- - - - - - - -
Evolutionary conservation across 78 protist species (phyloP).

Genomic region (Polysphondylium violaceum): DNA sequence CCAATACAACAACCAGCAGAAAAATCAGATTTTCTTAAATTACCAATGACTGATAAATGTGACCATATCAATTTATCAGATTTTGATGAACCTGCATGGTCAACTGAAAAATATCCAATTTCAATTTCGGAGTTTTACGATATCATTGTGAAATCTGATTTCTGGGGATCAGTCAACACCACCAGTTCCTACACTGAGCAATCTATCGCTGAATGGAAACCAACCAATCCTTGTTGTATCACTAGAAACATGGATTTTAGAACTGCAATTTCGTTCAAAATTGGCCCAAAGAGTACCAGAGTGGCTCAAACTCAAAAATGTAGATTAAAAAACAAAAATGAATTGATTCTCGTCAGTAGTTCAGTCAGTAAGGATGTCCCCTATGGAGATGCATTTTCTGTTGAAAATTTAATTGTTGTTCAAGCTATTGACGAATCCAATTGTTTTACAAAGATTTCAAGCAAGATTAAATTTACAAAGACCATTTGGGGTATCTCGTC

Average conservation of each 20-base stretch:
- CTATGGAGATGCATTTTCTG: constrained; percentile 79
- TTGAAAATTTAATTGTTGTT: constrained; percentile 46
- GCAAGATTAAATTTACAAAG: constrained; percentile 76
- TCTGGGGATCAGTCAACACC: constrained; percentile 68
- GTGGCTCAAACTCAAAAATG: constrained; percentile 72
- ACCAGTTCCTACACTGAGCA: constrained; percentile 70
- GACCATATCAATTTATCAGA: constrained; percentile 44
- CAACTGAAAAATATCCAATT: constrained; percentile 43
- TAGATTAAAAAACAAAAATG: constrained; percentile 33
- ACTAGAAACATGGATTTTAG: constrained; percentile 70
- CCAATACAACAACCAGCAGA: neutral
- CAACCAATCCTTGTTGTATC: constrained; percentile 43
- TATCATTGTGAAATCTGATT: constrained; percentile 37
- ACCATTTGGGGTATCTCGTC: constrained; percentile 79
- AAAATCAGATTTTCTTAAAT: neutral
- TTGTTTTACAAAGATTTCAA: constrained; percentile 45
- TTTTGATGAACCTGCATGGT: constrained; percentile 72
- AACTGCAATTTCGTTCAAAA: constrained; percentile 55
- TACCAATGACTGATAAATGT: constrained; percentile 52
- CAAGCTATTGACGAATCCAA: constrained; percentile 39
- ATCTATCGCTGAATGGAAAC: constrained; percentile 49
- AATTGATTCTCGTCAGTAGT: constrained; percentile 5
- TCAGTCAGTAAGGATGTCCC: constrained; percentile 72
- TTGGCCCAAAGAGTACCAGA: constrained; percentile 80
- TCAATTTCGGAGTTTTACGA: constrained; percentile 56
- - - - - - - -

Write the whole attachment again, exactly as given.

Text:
Evolutionary conservation across 78 protist species (phyloP).

Genomic region (Polysphondylium violaceum): DNA sequence CCAATACAACAACCAGCAGAAAAATCAGATTTTCTTAAATTACCAATGACTGATAAATGTGACCATATCAATTTATCAGATTTTGATGAACCTGCATGGTCAACTGAAAAATATCCAATTTCAATTTCGGAGTTTTACGATATCATTGTGAAATCTGATTTCTGGGGATCAGTCAACACCACCAGTTCCTACACTGAGCAATCTATCGCTGAATGGAAACCAACCAATCCTTGTTGTATCACTAGAAACATGGATTTTAGAACTGCAATTTCGTTCAAAATTGGCCCAAAGAGTACCAGAGTGGCTCAAACTCAAAAATGTAGATTAAAAAACAAAAATGAATTGATTCTCGTCAGTAGTTCAGTCAGTAAGGATGTCCCCTATGGAGATGCATTTTCTGTTGAAAATTTAATTGTTGTTCAAGCTATTGACGAATCCAATTGTTTTACAAAGATTTCAAGCAAGATTAAATTTACAAAGACCATTTGGGGTATCTCGTC

Average conservation of each 20-base stretch:
- CTATGGAGATGCATTTTCTG: constrained; percentile 79
- TTGAAAATTTAATTGTTGTT: constrained; percentile 46
- GCAAGATTAAATTTACAAAG: constrained; percentile 76
- TCTGGGGATCAGTCAACACC: constrained; percentile 68
- GTGGCTCAAACTCAAAAATG: constrained; percentile 72
- ACCAGTTCCTACACTGAGCA: constrained; percentile 70
- GACCATATCAATTTATCAGA: constrained; percentile 44
- CAACTGAAAAATATCCAATT: constrained; percentile 43
- TAGATTAAAAAACAAAAATG: constrained; percentile 33
- ACTAGAAACATGGATTTTAG: constrained; percentile 70
- CCAATACAACAACCAGCAGA: neutral
- CAACCAATCCTTGTTGTATC: constrained; percentile 43
- TATCATTGTGAAATCTGATT: constrained; percentile 37
- ACCATTTGGGGTATCTCGTC: constrained; percentile 79
- AAAATCAGATTTTCTTAAAT: neutral
- TTGTTTTACAAAGATTTCAA: constrained; percentile 45
- TTTTGATGAACCTGCATGGT: constrained; percentile 72
- AACTGCAATTTCGTTCAAAA: constrained; percentile 55
- TACCAATGACTGATAAATGT: constrained; percentile 52
- CAAGCTATTGACGAATCCAA: constrained; percentile 39
- ATCTATCGCTGAATGGAAAC: constrained; percentile 49
- AATTGATTCTCGTCAGTAGT: constrained; percentile 5
- TCAGTCAGTAAGGATGTCCC: constrained; percentile 72
- TTGGCCCAAAGAGTACCAGA: constrained; percentile 80
- TCAATTTCGGAGTTTTACGA: constrained; percentile 56